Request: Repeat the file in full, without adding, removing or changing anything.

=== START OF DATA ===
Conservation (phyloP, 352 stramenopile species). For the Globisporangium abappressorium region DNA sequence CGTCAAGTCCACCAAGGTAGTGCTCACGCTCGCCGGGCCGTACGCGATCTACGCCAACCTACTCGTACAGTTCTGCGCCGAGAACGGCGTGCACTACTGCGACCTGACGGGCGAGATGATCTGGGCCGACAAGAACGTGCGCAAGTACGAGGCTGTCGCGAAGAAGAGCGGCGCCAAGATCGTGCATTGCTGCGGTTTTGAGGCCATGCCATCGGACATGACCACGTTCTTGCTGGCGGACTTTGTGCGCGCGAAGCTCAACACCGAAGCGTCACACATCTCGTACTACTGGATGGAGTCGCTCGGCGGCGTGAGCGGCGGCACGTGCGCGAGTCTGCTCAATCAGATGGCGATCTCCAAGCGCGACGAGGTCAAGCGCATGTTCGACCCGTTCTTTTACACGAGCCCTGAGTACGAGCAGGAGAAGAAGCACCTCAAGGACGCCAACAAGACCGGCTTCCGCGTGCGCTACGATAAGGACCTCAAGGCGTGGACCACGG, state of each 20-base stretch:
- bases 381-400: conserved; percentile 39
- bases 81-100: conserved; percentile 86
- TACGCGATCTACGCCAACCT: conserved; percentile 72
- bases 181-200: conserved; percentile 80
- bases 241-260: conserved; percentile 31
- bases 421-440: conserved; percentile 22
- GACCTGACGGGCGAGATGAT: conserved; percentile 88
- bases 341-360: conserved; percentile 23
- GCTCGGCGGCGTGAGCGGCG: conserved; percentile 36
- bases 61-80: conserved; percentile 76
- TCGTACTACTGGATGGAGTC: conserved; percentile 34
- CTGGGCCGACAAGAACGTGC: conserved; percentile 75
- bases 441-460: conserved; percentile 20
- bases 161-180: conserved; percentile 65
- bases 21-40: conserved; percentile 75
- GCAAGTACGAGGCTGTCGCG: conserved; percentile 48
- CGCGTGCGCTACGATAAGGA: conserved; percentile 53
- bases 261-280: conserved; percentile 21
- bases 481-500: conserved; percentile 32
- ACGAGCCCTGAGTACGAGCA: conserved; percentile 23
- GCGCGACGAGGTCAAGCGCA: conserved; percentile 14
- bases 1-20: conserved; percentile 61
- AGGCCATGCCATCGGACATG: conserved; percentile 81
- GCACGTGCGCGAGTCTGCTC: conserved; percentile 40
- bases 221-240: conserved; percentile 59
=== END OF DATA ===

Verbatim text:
Conservation (phyloP, 352 stramenopile species). For the Globisporangium abappressorium region DNA sequence CGTCAAGTCCACCAAGGTAGTGCTCACGCTCGCCGGGCCGTACGCGATCTACGCCAACCTACTCGTACAGTTCTGCGCCGAGAACGGCGTGCACTACTGCGACCTGACGGGCGAGATGATCTGGGCCGACAAGAACGTGCGCAAGTACGAGGCTGTCGCGAAGAAGAGCGGCGCCAAGATCGTGCATTGCTGCGGTTTTGAGGCCATGCCATCGGACATGACCACGTTCTTGCTGGCGGACTTTGTGCGCGCGAAGCTCAACACCGAAGCGTCACACATCTCGTACTACTGGATGGAGTCGCTCGGCGGCGTGAGCGGCGGCACGTGCGCGAGTCTGCTCAATCAGATGGCGATCTCCAAGCGCGACGAGGTCAAGCGCATGTTCGACCCGTTCTTTTACACGAGCCCTGAGTACGAGCAGGAGAAGAAGCACCTCAAGGACGCCAACAAGACCGGCTTCCGCGTGCGCTACGATAAGGACCTCAAGGCGTGGACCACGG, state of each 20-base stretch:
- bases 381-400: conserved; percentile 39
- bases 81-100: conserved; percentile 86
- TACGCGATCTACGCCAACCT: conserved; percentile 72
- bases 181-200: conserved; percentile 80
- bases 241-260: conserved; percentile 31
- bases 421-440: conserved; percentile 22
- GACCTGACGGGCGAGATGAT: conserved; percentile 88
- bases 341-360: conserved; percentile 23
- GCTCGGCGGCGTGAGCGGCG: conserved; percentile 36
- bases 61-80: conserved; percentile 76
- TCGTACTACTGGATGGAGTC: conserved; percentile 34
- CTGGGCCGACAAGAACGTGC: conserved; percentile 75
- bases 441-460: conserved; percentile 20
- bases 161-180: conserved; percentile 65
- bases 21-40: conserved; percentile 75
- GCAAGTACGAGGCTGTCGCG: conserved; percentile 48
- CGCGTGCGCTACGATAAGGA: conserved; percentile 53
- bases 261-280: conserved; percentile 21
- bases 481-500: conserved; percentile 32
- ACGAGCCCTGAGTACGAGCA: conserved; percentile 23
- GCGCGACGAGGTCAAGCGCA: conserved; percentile 14
- bases 1-20: conserved; percentile 61
- AGGCCATGCCATCGGACATG: conserved; percentile 81
- GCACGTGCGCGAGTCTGCTC: conserved; percentile 40
- bases 221-240: conserved; percentile 59